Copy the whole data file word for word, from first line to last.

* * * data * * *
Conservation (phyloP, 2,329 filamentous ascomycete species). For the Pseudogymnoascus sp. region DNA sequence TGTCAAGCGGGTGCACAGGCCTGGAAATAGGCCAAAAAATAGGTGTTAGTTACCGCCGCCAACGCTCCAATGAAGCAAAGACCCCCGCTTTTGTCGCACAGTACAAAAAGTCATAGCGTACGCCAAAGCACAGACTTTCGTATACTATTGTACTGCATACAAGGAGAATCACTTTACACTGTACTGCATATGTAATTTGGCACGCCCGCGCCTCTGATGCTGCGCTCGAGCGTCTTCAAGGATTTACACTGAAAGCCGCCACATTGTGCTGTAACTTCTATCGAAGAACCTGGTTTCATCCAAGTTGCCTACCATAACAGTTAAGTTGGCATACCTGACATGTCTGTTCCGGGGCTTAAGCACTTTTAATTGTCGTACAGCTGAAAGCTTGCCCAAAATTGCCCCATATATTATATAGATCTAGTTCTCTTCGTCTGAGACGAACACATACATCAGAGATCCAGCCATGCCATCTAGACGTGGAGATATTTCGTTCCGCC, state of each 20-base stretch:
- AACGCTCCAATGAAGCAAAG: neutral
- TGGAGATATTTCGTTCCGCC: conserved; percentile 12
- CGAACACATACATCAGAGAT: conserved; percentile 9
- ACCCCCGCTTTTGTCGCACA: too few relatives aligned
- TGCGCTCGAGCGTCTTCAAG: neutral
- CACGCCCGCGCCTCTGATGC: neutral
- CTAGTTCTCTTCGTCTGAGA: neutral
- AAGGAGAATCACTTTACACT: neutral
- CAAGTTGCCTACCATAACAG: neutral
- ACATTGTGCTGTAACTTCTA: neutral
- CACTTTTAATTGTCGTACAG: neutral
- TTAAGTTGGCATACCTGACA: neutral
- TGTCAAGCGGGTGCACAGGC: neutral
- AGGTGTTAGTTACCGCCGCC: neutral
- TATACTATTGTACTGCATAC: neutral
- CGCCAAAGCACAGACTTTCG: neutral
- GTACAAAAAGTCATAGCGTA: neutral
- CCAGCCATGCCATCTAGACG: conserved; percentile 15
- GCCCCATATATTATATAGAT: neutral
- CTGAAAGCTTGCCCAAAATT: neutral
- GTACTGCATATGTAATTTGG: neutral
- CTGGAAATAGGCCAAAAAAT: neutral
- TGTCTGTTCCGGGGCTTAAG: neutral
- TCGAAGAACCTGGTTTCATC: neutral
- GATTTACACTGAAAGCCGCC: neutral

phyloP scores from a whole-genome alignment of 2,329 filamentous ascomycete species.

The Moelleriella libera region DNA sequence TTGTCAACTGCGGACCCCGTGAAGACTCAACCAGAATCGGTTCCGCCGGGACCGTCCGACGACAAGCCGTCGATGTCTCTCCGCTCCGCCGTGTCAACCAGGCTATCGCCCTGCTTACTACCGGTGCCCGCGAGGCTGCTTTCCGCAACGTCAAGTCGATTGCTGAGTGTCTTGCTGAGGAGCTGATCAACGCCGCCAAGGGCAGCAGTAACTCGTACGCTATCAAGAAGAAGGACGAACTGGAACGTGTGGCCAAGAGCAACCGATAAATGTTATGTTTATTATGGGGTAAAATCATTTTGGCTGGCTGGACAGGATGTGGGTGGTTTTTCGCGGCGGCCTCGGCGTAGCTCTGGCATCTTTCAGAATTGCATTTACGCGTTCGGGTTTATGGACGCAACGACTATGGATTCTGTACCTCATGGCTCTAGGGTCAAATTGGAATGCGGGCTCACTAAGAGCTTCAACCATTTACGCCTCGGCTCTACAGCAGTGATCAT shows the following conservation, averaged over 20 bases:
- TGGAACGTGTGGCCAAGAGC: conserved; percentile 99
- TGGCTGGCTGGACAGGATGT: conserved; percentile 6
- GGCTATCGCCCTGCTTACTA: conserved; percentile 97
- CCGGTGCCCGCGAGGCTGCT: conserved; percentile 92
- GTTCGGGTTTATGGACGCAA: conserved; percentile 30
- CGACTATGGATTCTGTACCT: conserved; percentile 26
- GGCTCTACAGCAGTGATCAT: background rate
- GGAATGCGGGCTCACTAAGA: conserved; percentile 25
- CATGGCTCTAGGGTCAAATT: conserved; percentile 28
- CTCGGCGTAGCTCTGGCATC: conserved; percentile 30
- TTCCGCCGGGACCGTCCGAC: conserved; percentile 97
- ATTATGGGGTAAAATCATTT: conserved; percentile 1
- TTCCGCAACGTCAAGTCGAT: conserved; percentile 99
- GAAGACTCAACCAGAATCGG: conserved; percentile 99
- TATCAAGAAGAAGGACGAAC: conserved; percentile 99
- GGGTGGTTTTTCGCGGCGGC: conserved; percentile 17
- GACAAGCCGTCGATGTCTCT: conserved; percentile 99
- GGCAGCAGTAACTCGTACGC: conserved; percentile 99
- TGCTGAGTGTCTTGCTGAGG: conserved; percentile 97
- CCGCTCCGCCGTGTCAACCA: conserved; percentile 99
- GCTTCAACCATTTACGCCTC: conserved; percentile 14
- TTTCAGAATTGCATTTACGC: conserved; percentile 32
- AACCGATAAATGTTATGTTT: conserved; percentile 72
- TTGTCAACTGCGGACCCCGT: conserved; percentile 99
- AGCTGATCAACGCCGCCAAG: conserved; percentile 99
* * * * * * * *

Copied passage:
Conservation (phyloP, 2,329 filamentous ascomycete species). For the Pseudogymnoascus sp. region DNA sequence TGTCAAGCGGGTGCACAGGCCTGGAAATAGGCCAAAAAATAGGTGTTAGTTACCGCCGCCAACGCTCCAATGAAGCAAAGACCCCCGCTTTTGTCGCACAGTACAAAAAGTCATAGCGTACGCCAAAGCACAGACTTTCGTATACTATTGTACTGCATACAAGGAGAATCACTTTACACTGTACTGCATATGTAATTTGGCACGCCCGCGCCTCTGATGCTGCGCTCGAGCGTCTTCAAGGATTTACACTGAAAGCCGCCACATTGTGCTGTAACTTCTATCGAAGAACCTGGTTTCATCCAAGTTGCCTACCATAACAGTTAAGTTGGCATACCTGACATGTCTGTTCCGGGGCTTAAGCACTTTTAATTGTCGTACAGCTGAAAGCTTGCCCAAAATTGCCCCATATATTATATAGATCTAGTTCTCTTCGTCTGAGACGAACACATACATCAGAGATCCAGCCATGCCATCTAGACGTGGAGATATTTCGTTCCGCC, state of each 20-base stretch:
- AACGCTCCAATGAAGCAAAG: neutral
- TGGAGATATTTCGTTCCGCC: conserved; percentile 12
- CGAACACATACATCAGAGAT: conserved; percentile 9
- ACCCCCGCTTTTGTCGCACA: too few relatives aligned
- TGCGCTCGAGCGTCTTCAAG: neutral
- CACGCCCGCGCCTCTGATGC: neutral
- CTAGTTCTCTTCGTCTGAGA: neutral
- AAGGAGAATCACTTTACACT: neutral
- CAAGTTGCCTACCATAACAG: neutral
- ACATTGTGCTGTAACTTCTA: neutral
- CACTTTTAATTGTCGTACAG: neutral
- TTAAGTTGGCATACCTGACA: neutral
- TGTCAAGCGGGTGCACAGGC: neutral
- AGGTGTTAGTTACCGCCGCC: neutral
- TATACTATTGTACTGCATAC: neutral
- CGCCAAAGCACAGACTTTCG: neutral
- GTACAAAAAGTCATAGCGTA: neutral
- CCAGCCATGCCATCTAGACG: conserved; percentile 15
- GCCCCATATATTATATAGAT: neutral
- CTGAAAGCTTGCCCAAAATT: neutral
- GTACTGCATATGTAATTTGG: neutral
- CTGGAAATAGGCCAAAAAAT: neutral
- TGTCTGTTCCGGGGCTTAAG: neutral
- TCGAAGAACCTGGTTTCATC: neutral
- GATTTACACTGAAAGCCGCC: neutral

phyloP scores from a whole-genome alignment of 2,329 filamentous ascomycete species.

The Moelleriella libera region DNA sequence TTGTCAACTGCGGACCCCGTGAAGACTCAACCAGAATCGGTTCCGCCGGGACCGTCCGACGACAAGCCGTCGATGTCTCTCCGCTCCGCCGTGTCAACCAGGCTATCGCCCTGCTTACTACCGGTGCCCGCGAGGCTGCTTTCCGCAACGTCAAGTCGATTGCTGAGTGTCTTGCTGAGGAGCTGATCAACGCCGCCAAGGGCAGCAGTAACTCGTACGCTATCAAGAAGAAGGACGAACTGGAACGTGTGGCCAAGAGCAACCGATAAATGTTATGTTTATTATGGGGTAAAATCATTTTGGCTGGCTGGACAGGATGTGGGTGGTTTTTCGCGGCGGCCTCGGCGTAGCTCTGGCATCTTTCAGAATTGCATTTACGCGTTCGGGTTTATGGACGCAACGACTATGGATTCTGTACCTCATGGCTCTAGGGTCAAATTGGAATGCGGGCTCACTAAGAGCTTCAACCATTTACGCCTCGGCTCTACAGCAGTGATCAT shows the following conservation, averaged over 20 bases:
- TGGAACGTGTGGCCAAGAGC: conserved; percentile 99
- TGGCTGGCTGGACAGGATGT: conserved; percentile 6
- GGCTATCGCCCTGCTTACTA: conserved; percentile 97
- CCGGTGCCCGCGAGGCTGCT: conserved; percentile 92
- GTTCGGGTTTATGGACGCAA: conserved; percentile 30
- CGACTATGGATTCTGTACCT: conserved; percentile 26
- GGCTCTACAGCAGTGATCAT: background rate
- GGAATGCGGGCTCACTAAGA: conserved; percentile 25
- CATGGCTCTAGGGTCAAATT: conserved; percentile 28
- CTCGGCGTAGCTCTGGCATC: conserved; percentile 30
- TTCCGCCGGGACCGTCCGAC: conserved; percentile 97
- ATTATGGGGTAAAATCATTT: conserved; percentile 1
- TTCCGCAACGTCAAGTCGAT: conserved; percentile 99
- GAAGACTCAACCAGAATCGG: conserved; percentile 99
- TATCAAGAAGAAGGACGAAC: conserved; percentile 99
- GGGTGGTTTTTCGCGGCGGC: conserved; percentile 17
- GACAAGCCGTCGATGTCTCT: conserved; percentile 99
- GGCAGCAGTAACTCGTACGC: conserved; percentile 99
- TGCTGAGTGTCTTGCTGAGG: conserved; percentile 97
- CCGCTCCGCCGTGTCAACCA: conserved; percentile 99
- GCTTCAACCATTTACGCCTC: conserved; percentile 14
- TTTCAGAATTGCATTTACGC: conserved; percentile 32
- AACCGATAAATGTTATGTTT: conserved; percentile 72
- TTGTCAACTGCGGACCCCGT: conserved; percentile 99
- AGCTGATCAACGCCGCCAAG: conserved; percentile 99